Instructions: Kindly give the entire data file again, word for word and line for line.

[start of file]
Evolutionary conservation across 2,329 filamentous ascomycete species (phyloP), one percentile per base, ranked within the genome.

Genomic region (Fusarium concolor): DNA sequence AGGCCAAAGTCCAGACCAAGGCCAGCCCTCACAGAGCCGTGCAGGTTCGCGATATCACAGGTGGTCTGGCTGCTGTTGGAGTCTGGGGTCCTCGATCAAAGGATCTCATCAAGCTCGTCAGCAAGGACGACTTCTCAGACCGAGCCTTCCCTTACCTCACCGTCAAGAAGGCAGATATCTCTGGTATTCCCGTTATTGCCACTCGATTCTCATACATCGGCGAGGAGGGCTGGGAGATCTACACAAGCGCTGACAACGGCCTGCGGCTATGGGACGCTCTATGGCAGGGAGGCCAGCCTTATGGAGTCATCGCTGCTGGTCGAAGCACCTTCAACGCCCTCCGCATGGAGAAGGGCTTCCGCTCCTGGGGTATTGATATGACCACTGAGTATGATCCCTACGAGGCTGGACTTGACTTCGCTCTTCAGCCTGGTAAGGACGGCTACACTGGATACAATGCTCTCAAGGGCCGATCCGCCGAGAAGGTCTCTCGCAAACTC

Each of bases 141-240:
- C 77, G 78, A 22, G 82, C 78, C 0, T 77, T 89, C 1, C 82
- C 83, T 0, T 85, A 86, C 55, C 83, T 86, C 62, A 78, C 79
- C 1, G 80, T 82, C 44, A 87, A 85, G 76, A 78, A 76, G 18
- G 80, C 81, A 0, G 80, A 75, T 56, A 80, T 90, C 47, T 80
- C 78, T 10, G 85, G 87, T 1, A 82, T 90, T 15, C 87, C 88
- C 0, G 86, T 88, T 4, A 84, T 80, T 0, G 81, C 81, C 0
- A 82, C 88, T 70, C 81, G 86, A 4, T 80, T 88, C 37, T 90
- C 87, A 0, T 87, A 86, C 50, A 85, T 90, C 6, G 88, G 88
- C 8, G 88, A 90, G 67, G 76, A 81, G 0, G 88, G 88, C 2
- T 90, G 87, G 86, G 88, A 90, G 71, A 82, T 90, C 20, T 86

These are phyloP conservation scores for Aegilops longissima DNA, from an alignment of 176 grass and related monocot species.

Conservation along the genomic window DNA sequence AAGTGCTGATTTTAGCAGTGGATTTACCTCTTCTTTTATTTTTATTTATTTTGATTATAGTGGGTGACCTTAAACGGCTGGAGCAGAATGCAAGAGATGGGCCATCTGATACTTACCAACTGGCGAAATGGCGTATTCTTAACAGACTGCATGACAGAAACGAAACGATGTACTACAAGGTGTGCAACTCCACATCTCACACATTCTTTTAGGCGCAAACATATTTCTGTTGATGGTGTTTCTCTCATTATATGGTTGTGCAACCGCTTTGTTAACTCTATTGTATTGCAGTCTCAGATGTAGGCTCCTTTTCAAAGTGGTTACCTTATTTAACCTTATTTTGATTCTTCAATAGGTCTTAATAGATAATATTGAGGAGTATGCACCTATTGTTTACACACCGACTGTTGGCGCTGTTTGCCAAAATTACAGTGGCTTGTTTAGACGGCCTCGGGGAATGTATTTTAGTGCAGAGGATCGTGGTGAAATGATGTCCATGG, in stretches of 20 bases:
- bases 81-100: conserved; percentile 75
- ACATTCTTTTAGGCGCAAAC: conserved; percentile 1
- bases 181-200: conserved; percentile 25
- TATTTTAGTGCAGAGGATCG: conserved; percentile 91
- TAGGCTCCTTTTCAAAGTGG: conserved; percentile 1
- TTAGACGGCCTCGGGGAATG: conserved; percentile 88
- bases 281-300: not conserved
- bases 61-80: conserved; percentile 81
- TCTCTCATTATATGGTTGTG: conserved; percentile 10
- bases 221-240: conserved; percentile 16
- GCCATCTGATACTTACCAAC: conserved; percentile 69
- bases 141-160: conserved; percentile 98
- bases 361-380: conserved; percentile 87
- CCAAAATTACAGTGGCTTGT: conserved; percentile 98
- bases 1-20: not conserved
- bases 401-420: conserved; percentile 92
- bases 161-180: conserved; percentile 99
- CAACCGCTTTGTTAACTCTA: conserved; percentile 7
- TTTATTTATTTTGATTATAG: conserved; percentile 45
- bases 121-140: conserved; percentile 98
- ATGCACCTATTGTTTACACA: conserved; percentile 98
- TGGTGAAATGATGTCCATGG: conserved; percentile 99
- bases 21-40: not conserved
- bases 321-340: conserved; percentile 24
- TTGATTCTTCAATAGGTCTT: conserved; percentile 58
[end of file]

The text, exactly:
Evolutionary conservation across 2,329 filamentous ascomycete species (phyloP), one percentile per base, ranked within the genome.

Genomic region (Fusarium concolor): DNA sequence AGGCCAAAGTCCAGACCAAGGCCAGCCCTCACAGAGCCGTGCAGGTTCGCGATATCACAGGTGGTCTGGCTGCTGTTGGAGTCTGGGGTCCTCGATCAAAGGATCTCATCAAGCTCGTCAGCAAGGACGACTTCTCAGACCGAGCCTTCCCTTACCTCACCGTCAAGAAGGCAGATATCTCTGGTATTCCCGTTATTGCCACTCGATTCTCATACATCGGCGAGGAGGGCTGGGAGATCTACACAAGCGCTGACAACGGCCTGCGGCTATGGGACGCTCTATGGCAGGGAGGCCAGCCTTATGGAGTCATCGCTGCTGGTCGAAGCACCTTCAACGCCCTCCGCATGGAGAAGGGCTTCCGCTCCTGGGGTATTGATATGACCACTGAGTATGATCCCTACGAGGCTGGACTTGACTTCGCTCTTCAGCCTGGTAAGGACGGCTACACTGGATACAATGCTCTCAAGGGCCGATCCGCCGAGAAGGTCTCTCGCAAACTC

Each of bases 141-240:
- C 77, G 78, A 22, G 82, C 78, C 0, T 77, T 89, C 1, C 82
- C 83, T 0, T 85, A 86, C 55, C 83, T 86, C 62, A 78, C 79
- C 1, G 80, T 82, C 44, A 87, A 85, G 76, A 78, A 76, G 18
- G 80, C 81, A 0, G 80, A 75, T 56, A 80, T 90, C 47, T 80
- C 78, T 10, G 85, G 87, T 1, A 82, T 90, T 15, C 87, C 88
- C 0, G 86, T 88, T 4, A 84, T 80, T 0, G 81, C 81, C 0
- A 82, C 88, T 70, C 81, G 86, A 4, T 80, T 88, C 37, T 90
- C 87, A 0, T 87, A 86, C 50, A 85, T 90, C 6, G 88, G 88
- C 8, G 88, A 90, G 67, G 76, A 81, G 0, G 88, G 88, C 2
- T 90, G 87, G 86, G 88, A 90, G 71, A 82, T 90, C 20, T 86

These are phyloP conservation scores for Aegilops longissima DNA, from an alignment of 176 grass and related monocot species.

Conservation along the genomic window DNA sequence AAGTGCTGATTTTAGCAGTGGATTTACCTCTTCTTTTATTTTTATTTATTTTGATTATAGTGGGTGACCTTAAACGGCTGGAGCAGAATGCAAGAGATGGGCCATCTGATACTTACCAACTGGCGAAATGGCGTATTCTTAACAGACTGCATGACAGAAACGAAACGATGTACTACAAGGTGTGCAACTCCACATCTCACACATTCTTTTAGGCGCAAACATATTTCTGTTGATGGTGTTTCTCTCATTATATGGTTGTGCAACCGCTTTGTTAACTCTATTGTATTGCAGTCTCAGATGTAGGCTCCTTTTCAAAGTGGTTACCTTATTTAACCTTATTTTGATTCTTCAATAGGTCTTAATAGATAATATTGAGGAGTATGCACCTATTGTTTACACACCGACTGTTGGCGCTGTTTGCCAAAATTACAGTGGCTTGTTTAGACGGCCTCGGGGAATGTATTTTAGTGCAGAGGATCGTGGTGAAATGATGTCCATGG, in stretches of 20 bases:
- bases 81-100: conserved; percentile 75
- ACATTCTTTTAGGCGCAAAC: conserved; percentile 1
- bases 181-200: conserved; percentile 25
- TATTTTAGTGCAGAGGATCG: conserved; percentile 91
- TAGGCTCCTTTTCAAAGTGG: conserved; percentile 1
- TTAGACGGCCTCGGGGAATG: conserved; percentile 88
- bases 281-300: not conserved
- bases 61-80: conserved; percentile 81
- TCTCTCATTATATGGTTGTG: conserved; percentile 10
- bases 221-240: conserved; percentile 16
- GCCATCTGATACTTACCAAC: conserved; percentile 69
- bases 141-160: conserved; percentile 98
- bases 361-380: conserved; percentile 87
- CCAAAATTACAGTGGCTTGT: conserved; percentile 98
- bases 1-20: not conserved
- bases 401-420: conserved; percentile 92
- bases 161-180: conserved; percentile 99
- CAACCGCTTTGTTAACTCTA: conserved; percentile 7
- TTTATTTATTTTGATTATAG: conserved; percentile 45
- bases 121-140: conserved; percentile 98
- ATGCACCTATTGTTTACACA: conserved; percentile 98
- TGGTGAAATGATGTCCATGG: conserved; percentile 99
- bases 21-40: not conserved
- bases 321-340: conserved; percentile 24
- TTGATTCTTCAATAGGTCTT: conserved; percentile 58